• Use existing community resources. There are many community resources locally that are no cost or low cost that can help companies get started. Locally, the Wegmans’ “Eat Well Live Well” program is a great place to start. In addition, companies such as Workplace Vitality can assist companies with developing a wellness plan, including biometric testing, flu shots, fitness challenges and onsite nursing services. Our community is also rich in events such as the Chase Corporate Challenge, which allow employees to participate in a large community activity that benefits local charities.
• To incent or not to incent, that is the question. No matter how big the carrot, not everyone is going to bite. In short, not everyone is going to participate in wellness, whether you provide some type of financial incentive, such as reduced medical insurance premiums for being a non-smoker, or not. In addition, some companies are taking a more punitive approach and providing penalties for following certain unhealthy lifestyles or not participating in Wellness programs.
However, some of these organizations are reversing their decisions, such as the case with Penn State. In January, Penn State was penalizing tobacco users $75 each month and other employees $100 a month if they and their spouse did not complete a health questionnaire and biometric screening. After a staff uproar, these penalties were suspended. While there is some research to support that providing incentives can lead to greater participation and ultimately healthier employees, employers who focus more on the engagement piece and what fits in with their culture may be more successful.
• Be cautious of confidentiality challenges. Employees do not like to feel their employer is watching them and tend to participate more in certain wellness activities if they are confident that their individual medical information is not being shared with others. Consider outsourcing portions of your wellness program, particularly anything related to medical information, such as biometric testing. This will also ensure employers avoid compliance issues related to privacy and the Americans with Disabilities Act.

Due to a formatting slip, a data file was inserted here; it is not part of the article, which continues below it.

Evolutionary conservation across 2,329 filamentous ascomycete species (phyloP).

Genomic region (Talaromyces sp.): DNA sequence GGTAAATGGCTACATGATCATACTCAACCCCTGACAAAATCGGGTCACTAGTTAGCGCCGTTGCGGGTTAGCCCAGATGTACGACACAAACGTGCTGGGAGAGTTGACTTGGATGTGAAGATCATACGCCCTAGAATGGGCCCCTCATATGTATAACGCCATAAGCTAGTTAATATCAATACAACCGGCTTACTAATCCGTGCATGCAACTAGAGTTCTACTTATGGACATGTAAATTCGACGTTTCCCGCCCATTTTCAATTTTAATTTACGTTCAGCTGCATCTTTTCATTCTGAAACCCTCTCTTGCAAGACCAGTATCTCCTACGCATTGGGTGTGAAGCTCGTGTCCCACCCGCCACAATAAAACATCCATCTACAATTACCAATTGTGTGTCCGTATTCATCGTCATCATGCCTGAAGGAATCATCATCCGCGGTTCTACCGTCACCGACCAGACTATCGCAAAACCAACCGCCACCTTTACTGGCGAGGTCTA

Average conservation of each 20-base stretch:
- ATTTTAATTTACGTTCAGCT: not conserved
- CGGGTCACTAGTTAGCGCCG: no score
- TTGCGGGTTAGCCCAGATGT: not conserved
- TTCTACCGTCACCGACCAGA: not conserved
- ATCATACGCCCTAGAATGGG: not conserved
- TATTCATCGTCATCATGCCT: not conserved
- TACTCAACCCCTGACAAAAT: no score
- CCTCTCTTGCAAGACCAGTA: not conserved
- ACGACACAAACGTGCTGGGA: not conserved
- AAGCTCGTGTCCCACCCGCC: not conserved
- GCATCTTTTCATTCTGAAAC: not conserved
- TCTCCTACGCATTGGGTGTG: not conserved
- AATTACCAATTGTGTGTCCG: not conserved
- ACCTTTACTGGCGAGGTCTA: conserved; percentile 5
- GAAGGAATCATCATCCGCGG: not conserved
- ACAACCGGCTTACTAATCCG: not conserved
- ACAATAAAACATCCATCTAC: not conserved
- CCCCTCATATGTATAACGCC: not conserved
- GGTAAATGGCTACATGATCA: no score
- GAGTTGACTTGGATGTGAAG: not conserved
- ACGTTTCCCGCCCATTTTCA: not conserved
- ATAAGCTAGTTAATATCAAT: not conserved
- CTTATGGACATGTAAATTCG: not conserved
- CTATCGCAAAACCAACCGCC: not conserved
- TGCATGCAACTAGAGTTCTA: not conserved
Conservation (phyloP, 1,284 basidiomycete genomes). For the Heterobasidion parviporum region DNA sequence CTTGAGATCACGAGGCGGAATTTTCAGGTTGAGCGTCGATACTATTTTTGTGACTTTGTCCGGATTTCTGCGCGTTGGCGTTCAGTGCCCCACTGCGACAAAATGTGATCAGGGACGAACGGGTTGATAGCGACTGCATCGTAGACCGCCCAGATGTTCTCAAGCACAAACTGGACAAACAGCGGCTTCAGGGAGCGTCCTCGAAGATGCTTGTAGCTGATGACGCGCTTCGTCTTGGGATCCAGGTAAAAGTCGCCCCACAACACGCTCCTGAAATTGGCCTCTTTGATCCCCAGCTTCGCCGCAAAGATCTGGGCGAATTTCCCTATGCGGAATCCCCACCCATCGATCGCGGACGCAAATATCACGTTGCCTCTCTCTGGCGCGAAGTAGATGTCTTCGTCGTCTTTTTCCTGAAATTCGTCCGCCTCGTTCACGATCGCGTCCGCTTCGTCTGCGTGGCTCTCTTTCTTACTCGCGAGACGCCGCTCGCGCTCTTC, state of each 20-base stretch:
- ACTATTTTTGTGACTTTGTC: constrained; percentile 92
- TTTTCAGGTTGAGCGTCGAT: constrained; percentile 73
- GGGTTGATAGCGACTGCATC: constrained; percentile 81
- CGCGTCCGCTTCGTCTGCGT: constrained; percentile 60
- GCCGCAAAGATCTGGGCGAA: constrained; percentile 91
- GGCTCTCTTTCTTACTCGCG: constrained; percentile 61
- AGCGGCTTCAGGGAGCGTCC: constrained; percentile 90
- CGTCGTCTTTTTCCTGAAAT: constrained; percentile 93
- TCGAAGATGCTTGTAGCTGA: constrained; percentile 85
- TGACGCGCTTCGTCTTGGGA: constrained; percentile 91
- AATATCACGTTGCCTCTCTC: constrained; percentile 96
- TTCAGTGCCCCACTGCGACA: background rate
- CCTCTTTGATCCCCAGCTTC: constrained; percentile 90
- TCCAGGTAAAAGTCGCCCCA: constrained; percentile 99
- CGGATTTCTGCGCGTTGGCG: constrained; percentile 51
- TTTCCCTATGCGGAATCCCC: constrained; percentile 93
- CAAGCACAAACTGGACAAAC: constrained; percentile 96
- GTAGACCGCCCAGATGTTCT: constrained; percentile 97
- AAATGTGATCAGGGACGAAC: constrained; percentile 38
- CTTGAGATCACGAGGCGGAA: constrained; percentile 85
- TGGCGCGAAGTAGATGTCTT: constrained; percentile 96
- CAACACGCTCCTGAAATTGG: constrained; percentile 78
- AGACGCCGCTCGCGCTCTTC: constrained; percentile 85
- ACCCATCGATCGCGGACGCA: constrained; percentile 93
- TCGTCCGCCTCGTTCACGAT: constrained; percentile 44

• Don’t forget to measure. Considerable evidence exists demonstrating that employee wellness programs can achieve costs savings and produce significant returns on investment. According to numerous studies, including one from the International Foundation of Employee Benefit Plans, most employers that have analyzed the return on investment of their wellness programs have found $1 to $3 decreases in their overall health care costs for every dollar spent. Consider tracking metrics such as employee satisfaction, number of sick days used, and employee turnover to help justify program costs.
So, why should employers care about employee wellness? According to a study by the Principal Financial Group, 45 percent of workers stay at their jobs because of wellness programs offered by their employers. There is a growing body of research that supports that these programs can reduce absenteeism, improve work productivity, and reduce the use of and spending for health care services.
If implementing a comprehensive wellness program can provide employees with the tools to strive for optimal health and help reduce employer costs, the workplace is a logical place for employers to promote health and wellness.
Michelle Pedzich is senior vice president, Human Resources, for Canandaigua National Bank and Trust. She oversees the human resources and training functions and is responsible for developing strategic initiatives and communicating and executing human resources throughout all levels of the organization. This article is brought to you by the Rochester affiliate of the National HR Association, a local professional HR organization focused on advancing the career development, planning and leadership of HR professionals. Join us for Rochester’s first annual HR Executive of the Year Awards Luncheon to recognize exceptional leaders on April 29 Visit www.humanresources.org for more information.